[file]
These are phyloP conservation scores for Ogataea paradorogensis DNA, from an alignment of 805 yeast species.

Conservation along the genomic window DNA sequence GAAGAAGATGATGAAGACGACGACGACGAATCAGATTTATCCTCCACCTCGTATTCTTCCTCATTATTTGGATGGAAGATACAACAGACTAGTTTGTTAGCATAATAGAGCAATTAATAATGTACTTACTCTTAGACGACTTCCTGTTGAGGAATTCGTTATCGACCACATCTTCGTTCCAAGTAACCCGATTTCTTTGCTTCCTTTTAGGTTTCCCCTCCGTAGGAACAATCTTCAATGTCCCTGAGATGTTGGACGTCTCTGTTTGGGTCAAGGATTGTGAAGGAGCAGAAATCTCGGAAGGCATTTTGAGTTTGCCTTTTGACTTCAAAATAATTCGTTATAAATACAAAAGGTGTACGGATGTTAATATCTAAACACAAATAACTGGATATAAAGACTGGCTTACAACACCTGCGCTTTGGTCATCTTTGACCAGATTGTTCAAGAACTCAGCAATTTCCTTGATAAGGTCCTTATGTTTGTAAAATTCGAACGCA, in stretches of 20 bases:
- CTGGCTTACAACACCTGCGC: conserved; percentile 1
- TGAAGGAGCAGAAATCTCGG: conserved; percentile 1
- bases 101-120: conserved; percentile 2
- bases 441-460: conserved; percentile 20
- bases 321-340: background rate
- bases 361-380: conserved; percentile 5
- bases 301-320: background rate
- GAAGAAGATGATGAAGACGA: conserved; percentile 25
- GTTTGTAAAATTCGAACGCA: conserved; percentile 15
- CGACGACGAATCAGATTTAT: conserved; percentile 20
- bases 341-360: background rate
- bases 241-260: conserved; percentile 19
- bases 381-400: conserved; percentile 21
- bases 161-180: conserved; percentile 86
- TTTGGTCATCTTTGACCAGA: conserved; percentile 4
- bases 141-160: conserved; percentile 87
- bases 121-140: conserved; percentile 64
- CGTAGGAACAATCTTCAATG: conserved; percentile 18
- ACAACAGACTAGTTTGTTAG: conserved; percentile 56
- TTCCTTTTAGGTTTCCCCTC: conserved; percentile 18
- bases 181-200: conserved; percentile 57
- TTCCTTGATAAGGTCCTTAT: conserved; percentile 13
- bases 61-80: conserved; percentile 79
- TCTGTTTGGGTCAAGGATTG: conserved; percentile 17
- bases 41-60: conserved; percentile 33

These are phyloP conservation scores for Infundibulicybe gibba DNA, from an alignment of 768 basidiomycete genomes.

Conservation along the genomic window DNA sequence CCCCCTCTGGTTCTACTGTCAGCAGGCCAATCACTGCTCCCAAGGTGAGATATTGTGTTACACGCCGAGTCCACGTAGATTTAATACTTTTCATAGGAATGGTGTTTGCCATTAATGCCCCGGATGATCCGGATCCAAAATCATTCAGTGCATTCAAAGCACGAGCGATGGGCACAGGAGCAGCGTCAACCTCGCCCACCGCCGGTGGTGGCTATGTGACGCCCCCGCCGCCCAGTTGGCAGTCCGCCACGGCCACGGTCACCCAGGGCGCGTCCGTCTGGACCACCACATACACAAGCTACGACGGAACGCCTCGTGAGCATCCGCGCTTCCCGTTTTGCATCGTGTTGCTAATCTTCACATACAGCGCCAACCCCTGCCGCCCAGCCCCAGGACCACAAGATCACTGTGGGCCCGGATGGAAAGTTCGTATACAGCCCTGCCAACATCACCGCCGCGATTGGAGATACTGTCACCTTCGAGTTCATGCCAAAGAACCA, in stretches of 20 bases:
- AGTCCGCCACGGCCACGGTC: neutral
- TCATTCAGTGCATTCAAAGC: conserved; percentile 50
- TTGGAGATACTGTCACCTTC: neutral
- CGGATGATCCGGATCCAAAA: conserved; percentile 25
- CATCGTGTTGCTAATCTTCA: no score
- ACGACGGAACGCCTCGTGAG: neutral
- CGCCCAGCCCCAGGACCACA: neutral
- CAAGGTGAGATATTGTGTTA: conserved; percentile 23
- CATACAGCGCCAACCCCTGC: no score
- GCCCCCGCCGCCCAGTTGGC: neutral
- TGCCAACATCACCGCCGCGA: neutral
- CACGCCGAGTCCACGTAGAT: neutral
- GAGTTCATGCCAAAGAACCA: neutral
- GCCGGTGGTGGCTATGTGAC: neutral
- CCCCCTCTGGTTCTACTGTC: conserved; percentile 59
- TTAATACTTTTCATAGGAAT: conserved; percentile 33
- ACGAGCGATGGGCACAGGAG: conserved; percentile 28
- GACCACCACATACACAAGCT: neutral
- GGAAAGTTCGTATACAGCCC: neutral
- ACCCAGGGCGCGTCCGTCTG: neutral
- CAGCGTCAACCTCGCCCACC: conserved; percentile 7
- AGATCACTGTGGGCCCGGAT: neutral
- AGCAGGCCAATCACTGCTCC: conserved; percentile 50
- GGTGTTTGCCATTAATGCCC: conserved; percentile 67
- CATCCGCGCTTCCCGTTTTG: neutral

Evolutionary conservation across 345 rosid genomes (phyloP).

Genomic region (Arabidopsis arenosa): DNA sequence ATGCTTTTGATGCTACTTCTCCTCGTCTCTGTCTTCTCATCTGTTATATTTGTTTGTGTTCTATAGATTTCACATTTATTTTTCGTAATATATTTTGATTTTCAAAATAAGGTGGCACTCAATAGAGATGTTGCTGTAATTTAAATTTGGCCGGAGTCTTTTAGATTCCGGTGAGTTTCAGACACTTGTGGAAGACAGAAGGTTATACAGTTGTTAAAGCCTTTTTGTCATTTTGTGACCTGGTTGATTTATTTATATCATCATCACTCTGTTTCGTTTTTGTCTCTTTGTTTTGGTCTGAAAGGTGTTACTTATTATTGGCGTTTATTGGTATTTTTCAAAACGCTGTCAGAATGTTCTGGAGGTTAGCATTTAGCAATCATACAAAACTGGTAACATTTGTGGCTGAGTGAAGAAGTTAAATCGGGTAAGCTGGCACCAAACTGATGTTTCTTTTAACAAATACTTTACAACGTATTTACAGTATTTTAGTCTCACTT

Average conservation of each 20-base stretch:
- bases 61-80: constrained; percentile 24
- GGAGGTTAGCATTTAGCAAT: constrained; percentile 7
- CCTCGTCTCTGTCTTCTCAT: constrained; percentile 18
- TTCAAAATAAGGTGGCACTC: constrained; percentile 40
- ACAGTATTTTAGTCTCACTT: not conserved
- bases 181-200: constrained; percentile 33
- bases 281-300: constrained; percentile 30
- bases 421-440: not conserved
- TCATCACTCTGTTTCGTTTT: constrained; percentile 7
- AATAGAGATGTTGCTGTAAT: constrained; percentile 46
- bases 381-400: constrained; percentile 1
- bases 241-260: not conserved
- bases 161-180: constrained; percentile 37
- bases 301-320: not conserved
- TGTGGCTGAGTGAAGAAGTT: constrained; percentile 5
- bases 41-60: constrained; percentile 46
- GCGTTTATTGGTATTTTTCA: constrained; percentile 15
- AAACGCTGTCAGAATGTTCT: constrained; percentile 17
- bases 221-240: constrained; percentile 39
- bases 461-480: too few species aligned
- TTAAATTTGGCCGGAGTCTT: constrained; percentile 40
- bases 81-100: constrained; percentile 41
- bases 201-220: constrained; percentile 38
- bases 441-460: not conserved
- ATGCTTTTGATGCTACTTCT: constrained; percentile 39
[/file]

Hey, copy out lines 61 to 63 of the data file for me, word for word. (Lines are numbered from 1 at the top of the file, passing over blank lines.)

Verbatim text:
- TTCAAAATAAGGTGGCACTC: constrained; percentile 40
- ACAGTATTTTAGTCTCACTT: not conserved
- bases 181-200: constrained; percentile 33